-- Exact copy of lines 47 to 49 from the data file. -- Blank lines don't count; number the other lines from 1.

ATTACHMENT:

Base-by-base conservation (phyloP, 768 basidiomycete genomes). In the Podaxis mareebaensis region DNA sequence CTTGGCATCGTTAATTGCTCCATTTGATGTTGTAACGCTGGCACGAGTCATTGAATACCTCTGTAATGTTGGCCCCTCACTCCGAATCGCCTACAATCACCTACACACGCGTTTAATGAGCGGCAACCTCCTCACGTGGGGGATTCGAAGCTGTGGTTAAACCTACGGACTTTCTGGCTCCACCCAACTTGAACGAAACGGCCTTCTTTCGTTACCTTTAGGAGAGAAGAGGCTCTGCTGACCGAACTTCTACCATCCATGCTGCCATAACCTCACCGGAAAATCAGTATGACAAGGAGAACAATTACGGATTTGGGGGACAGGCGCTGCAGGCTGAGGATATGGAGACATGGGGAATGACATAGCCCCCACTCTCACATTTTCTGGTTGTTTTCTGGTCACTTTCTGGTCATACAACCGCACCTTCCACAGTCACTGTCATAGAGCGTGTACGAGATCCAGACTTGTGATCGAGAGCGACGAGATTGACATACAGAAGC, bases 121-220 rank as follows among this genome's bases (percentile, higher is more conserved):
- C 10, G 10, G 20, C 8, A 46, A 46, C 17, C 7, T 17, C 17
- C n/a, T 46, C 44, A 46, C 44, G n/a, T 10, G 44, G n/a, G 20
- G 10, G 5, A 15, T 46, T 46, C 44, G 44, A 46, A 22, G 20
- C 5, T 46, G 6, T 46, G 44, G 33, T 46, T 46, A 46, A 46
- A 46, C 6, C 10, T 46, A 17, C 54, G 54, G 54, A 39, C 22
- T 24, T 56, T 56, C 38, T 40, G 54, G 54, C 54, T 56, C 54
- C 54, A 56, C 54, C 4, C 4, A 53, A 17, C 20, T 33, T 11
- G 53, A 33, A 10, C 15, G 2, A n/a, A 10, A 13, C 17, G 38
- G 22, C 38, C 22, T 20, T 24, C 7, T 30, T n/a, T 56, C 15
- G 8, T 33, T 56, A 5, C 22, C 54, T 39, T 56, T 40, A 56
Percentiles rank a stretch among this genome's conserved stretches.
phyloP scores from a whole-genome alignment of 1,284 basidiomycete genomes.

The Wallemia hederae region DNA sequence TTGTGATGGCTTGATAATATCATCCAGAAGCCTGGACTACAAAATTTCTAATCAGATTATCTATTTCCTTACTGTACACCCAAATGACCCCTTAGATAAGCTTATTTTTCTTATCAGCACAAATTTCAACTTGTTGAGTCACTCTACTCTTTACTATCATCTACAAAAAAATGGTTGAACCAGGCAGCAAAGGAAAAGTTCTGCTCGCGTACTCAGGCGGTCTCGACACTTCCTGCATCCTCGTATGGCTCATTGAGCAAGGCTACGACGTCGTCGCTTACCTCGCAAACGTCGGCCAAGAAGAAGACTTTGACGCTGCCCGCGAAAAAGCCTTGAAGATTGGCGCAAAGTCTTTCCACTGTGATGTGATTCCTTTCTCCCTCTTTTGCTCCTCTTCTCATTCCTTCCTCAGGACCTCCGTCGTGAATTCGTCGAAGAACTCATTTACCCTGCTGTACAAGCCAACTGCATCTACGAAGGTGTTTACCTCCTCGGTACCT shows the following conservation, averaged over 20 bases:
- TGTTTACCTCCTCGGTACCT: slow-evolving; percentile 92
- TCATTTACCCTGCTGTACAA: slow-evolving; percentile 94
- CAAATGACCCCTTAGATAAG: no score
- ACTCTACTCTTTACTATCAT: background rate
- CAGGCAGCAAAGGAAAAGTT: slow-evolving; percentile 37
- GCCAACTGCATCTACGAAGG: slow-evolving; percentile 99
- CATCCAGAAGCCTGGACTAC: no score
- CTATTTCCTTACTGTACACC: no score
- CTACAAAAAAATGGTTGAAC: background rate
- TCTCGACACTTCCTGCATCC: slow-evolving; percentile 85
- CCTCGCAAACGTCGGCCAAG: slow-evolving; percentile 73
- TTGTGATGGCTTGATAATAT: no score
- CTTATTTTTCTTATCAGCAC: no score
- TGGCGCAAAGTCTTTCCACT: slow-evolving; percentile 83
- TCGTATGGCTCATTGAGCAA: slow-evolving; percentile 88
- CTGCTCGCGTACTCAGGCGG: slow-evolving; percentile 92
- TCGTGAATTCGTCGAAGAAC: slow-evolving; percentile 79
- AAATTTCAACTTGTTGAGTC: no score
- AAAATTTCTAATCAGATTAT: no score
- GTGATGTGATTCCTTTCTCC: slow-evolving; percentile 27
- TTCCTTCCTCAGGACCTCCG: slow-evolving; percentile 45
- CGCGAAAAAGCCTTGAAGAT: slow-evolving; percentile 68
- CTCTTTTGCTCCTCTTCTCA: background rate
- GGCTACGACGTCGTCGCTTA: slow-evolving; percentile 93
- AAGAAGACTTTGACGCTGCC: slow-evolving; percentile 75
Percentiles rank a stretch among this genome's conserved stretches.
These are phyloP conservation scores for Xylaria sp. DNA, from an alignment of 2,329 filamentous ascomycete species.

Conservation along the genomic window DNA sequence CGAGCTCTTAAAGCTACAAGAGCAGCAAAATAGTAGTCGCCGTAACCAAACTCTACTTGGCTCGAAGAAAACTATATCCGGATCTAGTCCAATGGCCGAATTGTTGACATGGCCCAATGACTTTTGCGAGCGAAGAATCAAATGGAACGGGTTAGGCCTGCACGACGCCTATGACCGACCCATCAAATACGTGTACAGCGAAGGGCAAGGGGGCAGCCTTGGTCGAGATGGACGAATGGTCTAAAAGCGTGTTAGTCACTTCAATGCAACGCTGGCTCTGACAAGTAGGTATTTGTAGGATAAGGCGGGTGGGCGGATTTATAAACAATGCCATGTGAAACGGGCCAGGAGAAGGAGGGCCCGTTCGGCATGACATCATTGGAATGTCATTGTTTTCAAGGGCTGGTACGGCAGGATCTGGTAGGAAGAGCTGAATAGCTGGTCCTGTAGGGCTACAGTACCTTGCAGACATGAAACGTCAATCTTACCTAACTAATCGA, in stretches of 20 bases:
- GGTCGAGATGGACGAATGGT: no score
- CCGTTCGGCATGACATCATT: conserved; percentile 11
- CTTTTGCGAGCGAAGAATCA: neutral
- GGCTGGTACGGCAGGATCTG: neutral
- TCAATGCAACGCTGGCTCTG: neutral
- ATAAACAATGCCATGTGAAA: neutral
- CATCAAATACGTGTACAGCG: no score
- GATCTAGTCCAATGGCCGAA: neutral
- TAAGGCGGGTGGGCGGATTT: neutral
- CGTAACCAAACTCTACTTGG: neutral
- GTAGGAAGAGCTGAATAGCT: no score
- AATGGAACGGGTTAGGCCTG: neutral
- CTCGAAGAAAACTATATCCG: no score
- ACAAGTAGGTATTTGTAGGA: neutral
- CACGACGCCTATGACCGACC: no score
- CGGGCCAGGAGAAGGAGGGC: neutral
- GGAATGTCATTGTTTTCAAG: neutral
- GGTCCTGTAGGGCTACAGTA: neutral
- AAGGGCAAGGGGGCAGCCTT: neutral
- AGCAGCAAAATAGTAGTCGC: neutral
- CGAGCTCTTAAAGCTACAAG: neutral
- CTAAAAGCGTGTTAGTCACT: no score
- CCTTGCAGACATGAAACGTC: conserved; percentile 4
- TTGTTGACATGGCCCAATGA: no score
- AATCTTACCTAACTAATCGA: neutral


- TCAATGCAACGCTGGCTCTG: neutral
- ATAAACAATGCCATGTGAAA: neutral
- CATCAAATACGTGTACAGCG: no score